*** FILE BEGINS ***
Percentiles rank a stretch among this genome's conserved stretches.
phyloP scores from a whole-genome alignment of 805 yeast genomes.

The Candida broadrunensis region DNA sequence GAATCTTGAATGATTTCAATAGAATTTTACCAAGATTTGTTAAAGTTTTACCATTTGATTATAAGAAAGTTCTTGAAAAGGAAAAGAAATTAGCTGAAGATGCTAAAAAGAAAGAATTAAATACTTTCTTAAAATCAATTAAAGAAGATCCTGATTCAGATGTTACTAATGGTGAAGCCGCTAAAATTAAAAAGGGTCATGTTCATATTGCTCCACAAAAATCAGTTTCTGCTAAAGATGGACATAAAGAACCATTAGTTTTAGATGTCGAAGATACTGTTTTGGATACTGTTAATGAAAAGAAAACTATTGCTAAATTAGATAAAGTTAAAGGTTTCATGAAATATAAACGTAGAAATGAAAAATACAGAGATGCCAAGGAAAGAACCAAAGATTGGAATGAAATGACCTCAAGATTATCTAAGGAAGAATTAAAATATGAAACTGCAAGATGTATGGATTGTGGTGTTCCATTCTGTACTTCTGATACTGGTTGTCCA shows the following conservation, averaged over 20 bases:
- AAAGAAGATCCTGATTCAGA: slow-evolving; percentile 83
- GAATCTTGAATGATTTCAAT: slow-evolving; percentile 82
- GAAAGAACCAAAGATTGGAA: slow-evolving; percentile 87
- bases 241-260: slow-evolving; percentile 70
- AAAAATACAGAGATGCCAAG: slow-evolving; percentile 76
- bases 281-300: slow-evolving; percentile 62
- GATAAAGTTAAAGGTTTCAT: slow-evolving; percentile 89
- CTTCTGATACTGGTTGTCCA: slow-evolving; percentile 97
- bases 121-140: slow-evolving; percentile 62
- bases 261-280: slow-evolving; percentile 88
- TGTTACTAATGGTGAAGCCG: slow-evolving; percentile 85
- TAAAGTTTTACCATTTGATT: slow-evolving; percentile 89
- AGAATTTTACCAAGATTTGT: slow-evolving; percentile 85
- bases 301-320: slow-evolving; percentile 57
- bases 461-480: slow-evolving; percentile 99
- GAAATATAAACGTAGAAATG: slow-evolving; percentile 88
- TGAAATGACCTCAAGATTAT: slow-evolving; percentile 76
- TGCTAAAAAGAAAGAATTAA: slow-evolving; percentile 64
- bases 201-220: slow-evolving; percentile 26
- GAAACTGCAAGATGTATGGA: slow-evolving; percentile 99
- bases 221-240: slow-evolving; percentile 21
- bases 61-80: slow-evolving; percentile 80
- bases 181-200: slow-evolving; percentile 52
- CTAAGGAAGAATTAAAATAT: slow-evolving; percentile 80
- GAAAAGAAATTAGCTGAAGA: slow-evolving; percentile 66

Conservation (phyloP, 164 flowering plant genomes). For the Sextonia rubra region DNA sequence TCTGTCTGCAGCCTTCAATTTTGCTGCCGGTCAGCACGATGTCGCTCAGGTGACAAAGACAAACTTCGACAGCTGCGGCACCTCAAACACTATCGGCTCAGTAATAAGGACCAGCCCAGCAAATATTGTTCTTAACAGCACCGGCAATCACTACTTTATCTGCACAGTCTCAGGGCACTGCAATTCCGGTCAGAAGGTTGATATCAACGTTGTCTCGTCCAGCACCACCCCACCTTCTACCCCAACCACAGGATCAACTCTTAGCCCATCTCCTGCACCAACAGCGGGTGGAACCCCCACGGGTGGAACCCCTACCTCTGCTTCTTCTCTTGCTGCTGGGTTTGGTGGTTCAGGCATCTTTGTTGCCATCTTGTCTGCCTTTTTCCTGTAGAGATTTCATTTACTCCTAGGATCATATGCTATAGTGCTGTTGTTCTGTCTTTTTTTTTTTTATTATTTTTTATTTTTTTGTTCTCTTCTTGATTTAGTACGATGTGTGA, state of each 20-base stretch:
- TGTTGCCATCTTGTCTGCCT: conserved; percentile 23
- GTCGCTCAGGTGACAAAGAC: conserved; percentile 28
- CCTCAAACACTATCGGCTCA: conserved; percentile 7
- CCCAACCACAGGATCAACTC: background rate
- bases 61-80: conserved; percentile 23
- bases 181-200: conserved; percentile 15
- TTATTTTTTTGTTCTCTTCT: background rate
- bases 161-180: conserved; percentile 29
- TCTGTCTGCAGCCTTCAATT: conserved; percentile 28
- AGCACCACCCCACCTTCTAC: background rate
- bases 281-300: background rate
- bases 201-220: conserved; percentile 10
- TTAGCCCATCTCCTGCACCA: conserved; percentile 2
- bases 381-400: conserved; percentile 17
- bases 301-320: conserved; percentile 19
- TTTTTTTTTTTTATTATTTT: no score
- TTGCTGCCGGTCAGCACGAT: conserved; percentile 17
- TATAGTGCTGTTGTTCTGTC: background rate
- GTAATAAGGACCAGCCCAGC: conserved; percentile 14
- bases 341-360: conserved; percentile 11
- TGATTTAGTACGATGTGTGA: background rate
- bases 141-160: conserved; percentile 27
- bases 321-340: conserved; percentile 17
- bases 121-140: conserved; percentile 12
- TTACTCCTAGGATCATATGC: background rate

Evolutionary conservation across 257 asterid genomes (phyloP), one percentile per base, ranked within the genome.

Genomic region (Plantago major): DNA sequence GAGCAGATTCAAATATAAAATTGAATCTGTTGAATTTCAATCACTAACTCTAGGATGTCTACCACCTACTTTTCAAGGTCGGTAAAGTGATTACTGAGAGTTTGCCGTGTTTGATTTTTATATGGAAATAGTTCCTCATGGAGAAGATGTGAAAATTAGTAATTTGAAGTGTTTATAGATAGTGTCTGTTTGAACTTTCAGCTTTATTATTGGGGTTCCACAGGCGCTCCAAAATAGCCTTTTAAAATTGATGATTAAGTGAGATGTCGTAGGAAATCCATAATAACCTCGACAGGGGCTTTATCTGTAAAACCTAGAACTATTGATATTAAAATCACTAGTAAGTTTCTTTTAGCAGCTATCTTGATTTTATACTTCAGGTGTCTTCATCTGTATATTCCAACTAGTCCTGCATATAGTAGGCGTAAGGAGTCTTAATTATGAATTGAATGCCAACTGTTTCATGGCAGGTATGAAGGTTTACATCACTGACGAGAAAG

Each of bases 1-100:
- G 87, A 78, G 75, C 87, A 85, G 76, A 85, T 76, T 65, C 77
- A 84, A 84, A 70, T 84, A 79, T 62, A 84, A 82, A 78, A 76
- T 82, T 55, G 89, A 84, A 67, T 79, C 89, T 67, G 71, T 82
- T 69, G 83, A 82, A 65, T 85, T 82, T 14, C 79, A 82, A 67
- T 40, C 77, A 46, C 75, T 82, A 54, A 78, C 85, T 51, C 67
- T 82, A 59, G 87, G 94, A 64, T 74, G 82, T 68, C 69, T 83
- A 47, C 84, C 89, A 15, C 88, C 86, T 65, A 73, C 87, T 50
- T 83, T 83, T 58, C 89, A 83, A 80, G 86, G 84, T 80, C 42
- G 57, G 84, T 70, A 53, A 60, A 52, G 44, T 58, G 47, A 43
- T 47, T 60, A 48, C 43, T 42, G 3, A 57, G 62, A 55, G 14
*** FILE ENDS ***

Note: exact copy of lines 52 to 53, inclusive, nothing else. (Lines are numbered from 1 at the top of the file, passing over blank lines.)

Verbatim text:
- bases 321-340: conserved; percentile 17
- bases 121-140: conserved; percentile 12